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OT: News report - Woodstock 40 years later.


jlrush

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Evidently this weekend is the anniversary of the Woodstock concert, and NBC's Brian Williams covered the story of a young couple who made the album cover.

Their name is Erkeline and they're the ones who were cuddled in the blanket on one of the early mornings. They were married two years later and are still married today. That's a pretty cool thing since my generation has gone through so much divorce over the years.

Coincedently, my wife just bought me the CD last month and have been listening to it alot. Ahh, memories.

 

Visit my band's new web site.

 

www.themojoroots.com

 

 

 

 

 

 

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Pretty cool eh? A whole lot better than the Woodstock a few years back when they rioted and tore the place apart.

 

That's what happens when you try to hold a festival on the tarmac of an old air force base, and charge exorbitant ammounts of money for water during hot summer days.

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"My concern is, and I have to, uh, check with my accountant, that this might bump me into a higher, uh, tax..."

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Yeah, and um, ShaNaNa at Woodstock, opening for Jimi Hendrix?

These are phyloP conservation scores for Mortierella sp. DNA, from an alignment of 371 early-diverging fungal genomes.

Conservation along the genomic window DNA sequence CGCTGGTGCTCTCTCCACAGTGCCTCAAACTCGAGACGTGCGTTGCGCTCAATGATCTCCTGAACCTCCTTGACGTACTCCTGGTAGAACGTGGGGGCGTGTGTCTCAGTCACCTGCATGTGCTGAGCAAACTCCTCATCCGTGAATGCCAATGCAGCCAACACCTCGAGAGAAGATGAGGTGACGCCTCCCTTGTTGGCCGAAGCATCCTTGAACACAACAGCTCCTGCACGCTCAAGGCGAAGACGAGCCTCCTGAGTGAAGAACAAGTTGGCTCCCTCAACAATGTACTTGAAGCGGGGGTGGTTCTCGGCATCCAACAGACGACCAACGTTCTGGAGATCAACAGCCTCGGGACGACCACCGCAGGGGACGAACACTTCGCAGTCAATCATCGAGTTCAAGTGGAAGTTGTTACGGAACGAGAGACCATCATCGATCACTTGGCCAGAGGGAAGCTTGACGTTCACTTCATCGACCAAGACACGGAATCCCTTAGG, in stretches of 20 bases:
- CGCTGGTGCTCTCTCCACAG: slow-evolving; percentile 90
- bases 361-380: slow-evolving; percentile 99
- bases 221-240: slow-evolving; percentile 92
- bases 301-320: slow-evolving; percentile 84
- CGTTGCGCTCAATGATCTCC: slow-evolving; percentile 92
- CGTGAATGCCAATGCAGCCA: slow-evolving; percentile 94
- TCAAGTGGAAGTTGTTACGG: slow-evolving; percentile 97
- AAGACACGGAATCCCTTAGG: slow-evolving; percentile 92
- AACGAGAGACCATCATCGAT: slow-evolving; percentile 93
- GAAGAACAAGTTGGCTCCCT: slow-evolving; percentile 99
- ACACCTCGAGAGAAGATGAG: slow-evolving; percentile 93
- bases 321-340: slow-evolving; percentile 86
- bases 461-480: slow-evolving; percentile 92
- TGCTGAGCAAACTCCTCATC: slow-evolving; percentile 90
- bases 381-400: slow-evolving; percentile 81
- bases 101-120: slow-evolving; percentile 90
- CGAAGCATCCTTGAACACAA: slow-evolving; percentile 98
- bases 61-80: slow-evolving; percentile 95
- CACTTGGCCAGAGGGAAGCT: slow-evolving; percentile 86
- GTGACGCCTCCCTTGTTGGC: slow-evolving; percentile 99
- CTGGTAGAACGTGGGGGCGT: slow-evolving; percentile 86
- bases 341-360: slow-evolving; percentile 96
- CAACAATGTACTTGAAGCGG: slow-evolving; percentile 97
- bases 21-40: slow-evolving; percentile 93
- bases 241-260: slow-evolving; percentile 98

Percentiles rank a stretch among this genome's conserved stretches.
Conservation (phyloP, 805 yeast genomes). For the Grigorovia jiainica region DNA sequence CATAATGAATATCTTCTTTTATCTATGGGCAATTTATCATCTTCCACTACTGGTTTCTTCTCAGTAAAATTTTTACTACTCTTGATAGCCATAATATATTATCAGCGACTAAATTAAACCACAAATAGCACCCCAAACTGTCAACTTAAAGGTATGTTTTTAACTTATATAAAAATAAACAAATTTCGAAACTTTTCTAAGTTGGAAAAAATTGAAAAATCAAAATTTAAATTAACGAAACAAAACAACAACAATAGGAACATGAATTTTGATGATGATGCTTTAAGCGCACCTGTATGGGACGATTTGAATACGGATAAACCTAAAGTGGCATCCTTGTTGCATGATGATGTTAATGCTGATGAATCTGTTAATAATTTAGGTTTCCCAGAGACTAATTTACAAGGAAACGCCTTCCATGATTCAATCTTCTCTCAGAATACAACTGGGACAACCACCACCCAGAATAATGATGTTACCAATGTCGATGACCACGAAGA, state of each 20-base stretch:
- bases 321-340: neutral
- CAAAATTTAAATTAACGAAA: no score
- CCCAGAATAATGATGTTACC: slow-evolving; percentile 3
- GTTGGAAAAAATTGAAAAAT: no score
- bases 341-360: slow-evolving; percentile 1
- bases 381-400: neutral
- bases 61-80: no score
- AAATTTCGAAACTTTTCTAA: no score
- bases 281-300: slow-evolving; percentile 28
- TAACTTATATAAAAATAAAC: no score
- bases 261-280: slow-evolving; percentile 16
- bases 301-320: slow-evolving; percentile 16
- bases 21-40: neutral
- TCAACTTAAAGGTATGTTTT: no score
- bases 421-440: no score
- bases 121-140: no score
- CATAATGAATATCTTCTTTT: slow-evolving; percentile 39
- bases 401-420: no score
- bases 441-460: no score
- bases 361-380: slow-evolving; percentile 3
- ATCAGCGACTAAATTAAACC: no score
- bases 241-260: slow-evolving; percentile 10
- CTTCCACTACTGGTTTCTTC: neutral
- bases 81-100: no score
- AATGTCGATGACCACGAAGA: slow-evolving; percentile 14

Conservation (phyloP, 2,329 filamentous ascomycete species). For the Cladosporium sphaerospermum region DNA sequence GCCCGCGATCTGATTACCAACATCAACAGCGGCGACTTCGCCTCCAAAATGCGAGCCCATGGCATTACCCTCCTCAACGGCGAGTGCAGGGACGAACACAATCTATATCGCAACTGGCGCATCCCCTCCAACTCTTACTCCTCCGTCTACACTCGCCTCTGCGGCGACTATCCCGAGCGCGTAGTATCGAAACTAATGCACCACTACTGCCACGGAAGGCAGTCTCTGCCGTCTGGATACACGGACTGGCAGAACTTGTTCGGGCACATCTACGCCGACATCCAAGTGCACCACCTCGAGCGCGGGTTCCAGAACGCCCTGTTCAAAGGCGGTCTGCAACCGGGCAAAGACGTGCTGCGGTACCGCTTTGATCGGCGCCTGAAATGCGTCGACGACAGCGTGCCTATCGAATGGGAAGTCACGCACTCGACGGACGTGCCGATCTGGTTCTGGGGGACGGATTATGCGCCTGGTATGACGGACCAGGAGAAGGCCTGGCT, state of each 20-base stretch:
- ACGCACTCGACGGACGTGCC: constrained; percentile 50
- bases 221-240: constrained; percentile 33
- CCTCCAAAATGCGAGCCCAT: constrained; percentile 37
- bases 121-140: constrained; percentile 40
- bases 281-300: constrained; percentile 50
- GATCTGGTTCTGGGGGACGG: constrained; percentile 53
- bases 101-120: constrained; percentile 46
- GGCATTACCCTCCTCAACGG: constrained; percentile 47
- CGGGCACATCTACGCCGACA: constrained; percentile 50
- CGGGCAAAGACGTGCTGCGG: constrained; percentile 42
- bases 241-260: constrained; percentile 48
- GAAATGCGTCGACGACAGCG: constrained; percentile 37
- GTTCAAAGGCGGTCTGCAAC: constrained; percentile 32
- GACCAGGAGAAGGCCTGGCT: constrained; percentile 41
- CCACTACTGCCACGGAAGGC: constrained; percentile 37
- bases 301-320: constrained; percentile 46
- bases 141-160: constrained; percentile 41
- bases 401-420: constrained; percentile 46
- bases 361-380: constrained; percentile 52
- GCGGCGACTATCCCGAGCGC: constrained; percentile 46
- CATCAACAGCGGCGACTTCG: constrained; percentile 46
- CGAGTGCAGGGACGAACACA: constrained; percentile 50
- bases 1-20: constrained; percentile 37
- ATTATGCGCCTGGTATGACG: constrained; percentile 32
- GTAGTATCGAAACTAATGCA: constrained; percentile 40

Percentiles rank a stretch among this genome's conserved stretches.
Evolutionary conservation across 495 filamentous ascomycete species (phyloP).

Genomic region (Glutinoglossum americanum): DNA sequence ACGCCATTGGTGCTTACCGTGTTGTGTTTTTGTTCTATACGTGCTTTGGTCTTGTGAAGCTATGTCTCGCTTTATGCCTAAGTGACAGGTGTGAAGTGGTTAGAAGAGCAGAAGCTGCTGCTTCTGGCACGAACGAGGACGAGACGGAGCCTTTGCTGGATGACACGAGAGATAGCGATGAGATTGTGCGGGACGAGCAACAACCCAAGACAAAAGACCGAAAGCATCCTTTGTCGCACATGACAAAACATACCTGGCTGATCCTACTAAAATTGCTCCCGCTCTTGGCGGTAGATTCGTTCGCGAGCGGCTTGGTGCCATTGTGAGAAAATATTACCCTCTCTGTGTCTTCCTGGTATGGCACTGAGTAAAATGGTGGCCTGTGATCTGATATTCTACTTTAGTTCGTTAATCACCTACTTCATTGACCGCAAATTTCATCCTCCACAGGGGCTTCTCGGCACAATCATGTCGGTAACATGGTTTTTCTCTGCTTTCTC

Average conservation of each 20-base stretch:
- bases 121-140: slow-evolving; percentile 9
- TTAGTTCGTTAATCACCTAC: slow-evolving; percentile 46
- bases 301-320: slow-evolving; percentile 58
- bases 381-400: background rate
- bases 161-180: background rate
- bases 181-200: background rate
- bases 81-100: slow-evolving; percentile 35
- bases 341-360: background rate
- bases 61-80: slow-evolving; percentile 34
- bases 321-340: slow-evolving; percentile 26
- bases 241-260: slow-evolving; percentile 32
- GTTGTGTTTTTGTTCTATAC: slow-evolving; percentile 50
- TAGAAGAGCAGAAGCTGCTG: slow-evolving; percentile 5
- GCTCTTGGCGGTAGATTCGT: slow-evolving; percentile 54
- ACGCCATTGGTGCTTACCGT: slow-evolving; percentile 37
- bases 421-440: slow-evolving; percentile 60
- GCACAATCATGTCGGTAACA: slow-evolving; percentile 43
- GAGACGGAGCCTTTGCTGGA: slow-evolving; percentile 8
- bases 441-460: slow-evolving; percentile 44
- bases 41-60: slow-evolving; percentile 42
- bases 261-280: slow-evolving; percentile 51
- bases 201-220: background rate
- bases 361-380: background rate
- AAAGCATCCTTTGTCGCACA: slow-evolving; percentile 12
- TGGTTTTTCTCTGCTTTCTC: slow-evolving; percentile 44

What the HECK was that?

 

Man, back in '69, you could tune on your local radio station(AM, because FM wasn't really all that common back then) and hear Broadway show tunes followed sequentially by Aretha Franklin, The Beatles, Bobby Darin, Peggy Lee, The Monkees, Otis Redding, Booker T & The MGs, The Grass Roots, The American Breed, Jimi Hendrix, Janis Ian, Bobby Hebb, and a hundred other one-hit wonders of every style imaginable. Actually, it carried over into the free-form FM format days, when you could tune into your local ultra-cool FM station and hear everything from Heart to Prue Prairie League to Paul Horn to Return to Forever to Frank Zappa in the space of an hour.

Today's approach to radio programming is called narrowcasting; you pick a target demographic, find the style of music most likely to attract it's constituents, and that's all you play. I feel sorry for kids today, because I got exposed to the richest, most varied virtual minestrone of music imaginable. Nowadays, all you get is the samo-samo, and what ther is of it isn't really very good.

So Sha-Na-Na opening for Hendrix was no biggie back then, not like it would be today...

Always remember that you�re unique. Just like everyone else.

 

 

 

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Old Air Force Base?

 

That was held in the town I grew up in -- Saugerties, NY -- no air force base there.

 

Not to say the whole thing wasn't a stinking mess, because it was.

 

Woodstock '99 (the last one) was held at the old Grifiss Air Force Base in Rome, NY. It ended with riots, the burning of concessions, and numerous reports of sexual assaults.